Therefore, there is a need for a system and method which reduces the storage and bandwidth requirements for implementing HSR/VSD in 3D graphic image processing.
The present invention overcomes or substantially alleviates prior problems associated with storage and bandwidth requirements for implementing HSR/VSD in 3D graphic image processing. In general, the present invention decreases the amount of data required to represent depth information for 3D images. In accordance with one embodiment of the present invention, depth information is represented by a piecewise function Z(x,y). An (x,y) space is split into areas representing a region of primitive, polygonal, or other shapes. For each of these regions, Z(x,y) is defined as a simple parametric analytical function. Subsequently, only a few parameters are required to encode this function in each region. In a similar fashion, an analytical representation may be used to define the area split.
By using these parametric analytical functions to represent depth value of the span or Z-area split, the present invention achieves several advantages. The first advantage is that the required storage space decreases in practical cases. Secondly, the required bandwidth typically decreases while the processing speed increases. This occurs because in each (x,y) area of the split, the visibility of a primitive being rendered can be estimated analytically with a fixed response time regardless of the number of pixels in the region. Furthermore, the piecewise function may be linear or non-linear.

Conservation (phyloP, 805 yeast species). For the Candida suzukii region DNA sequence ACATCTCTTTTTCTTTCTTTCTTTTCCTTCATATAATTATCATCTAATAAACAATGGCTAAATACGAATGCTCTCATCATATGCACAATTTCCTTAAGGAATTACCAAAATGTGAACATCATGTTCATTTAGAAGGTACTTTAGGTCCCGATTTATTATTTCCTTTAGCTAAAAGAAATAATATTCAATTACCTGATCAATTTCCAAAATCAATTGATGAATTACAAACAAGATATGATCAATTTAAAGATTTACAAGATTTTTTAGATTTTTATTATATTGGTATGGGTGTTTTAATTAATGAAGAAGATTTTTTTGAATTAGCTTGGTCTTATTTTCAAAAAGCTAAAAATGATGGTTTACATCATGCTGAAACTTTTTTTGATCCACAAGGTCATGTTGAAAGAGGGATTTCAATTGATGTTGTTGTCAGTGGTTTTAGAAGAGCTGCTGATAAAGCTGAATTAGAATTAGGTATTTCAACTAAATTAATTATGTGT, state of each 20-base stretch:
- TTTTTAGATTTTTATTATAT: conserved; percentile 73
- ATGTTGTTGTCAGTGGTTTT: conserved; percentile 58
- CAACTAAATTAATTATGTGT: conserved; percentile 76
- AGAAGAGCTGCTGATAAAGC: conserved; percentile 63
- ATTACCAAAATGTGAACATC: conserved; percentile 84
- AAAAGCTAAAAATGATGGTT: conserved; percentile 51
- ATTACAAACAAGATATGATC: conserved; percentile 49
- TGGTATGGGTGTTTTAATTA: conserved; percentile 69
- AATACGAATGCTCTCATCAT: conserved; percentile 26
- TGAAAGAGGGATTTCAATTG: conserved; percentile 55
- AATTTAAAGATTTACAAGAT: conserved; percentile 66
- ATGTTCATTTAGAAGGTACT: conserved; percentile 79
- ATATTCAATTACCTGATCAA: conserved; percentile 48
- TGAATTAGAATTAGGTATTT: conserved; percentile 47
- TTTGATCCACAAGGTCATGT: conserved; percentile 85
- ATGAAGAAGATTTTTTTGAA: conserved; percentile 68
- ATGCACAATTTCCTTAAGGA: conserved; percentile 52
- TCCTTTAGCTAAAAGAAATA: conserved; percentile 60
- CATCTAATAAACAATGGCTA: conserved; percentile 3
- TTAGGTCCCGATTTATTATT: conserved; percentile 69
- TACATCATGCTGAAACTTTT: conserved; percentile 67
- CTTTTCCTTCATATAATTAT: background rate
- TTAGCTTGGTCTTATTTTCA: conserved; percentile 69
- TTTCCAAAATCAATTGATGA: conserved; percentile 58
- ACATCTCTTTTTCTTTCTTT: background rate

In one embodiment, the (x,y) space may also be divided into span segments where a span may be the intersection of the primitive object and a scanline. This may be done to simplify the hardware implementation. Upon receiving the spans for a triangle or other types of polygons or shapes, a module in one embodiment of the invention performs visible surface determination by comparing depth information for each span of the triangle with depth information defined by Z functions of the corresponding segments (segments which this particular primitive span overlaps) stored in the span Z-buffer.
Storing depth information for each segment of a scanline can dramatically decrease the amount of memory required for storage of depth information because each segment typically includes several pixels. Accompanying this decrease in storage requirement is a decrease in memory bandwidth required to store and retrieve such depth information. Moreover, consolidation of depth values for pixels that are part of the same object in the same scanline reduces the number of depth value comparisons required in HSR/VSD. Comparisons with individual depth values are minimized and replaced with comparisons of depth values for groups of pixels represented by segments (sub-spans).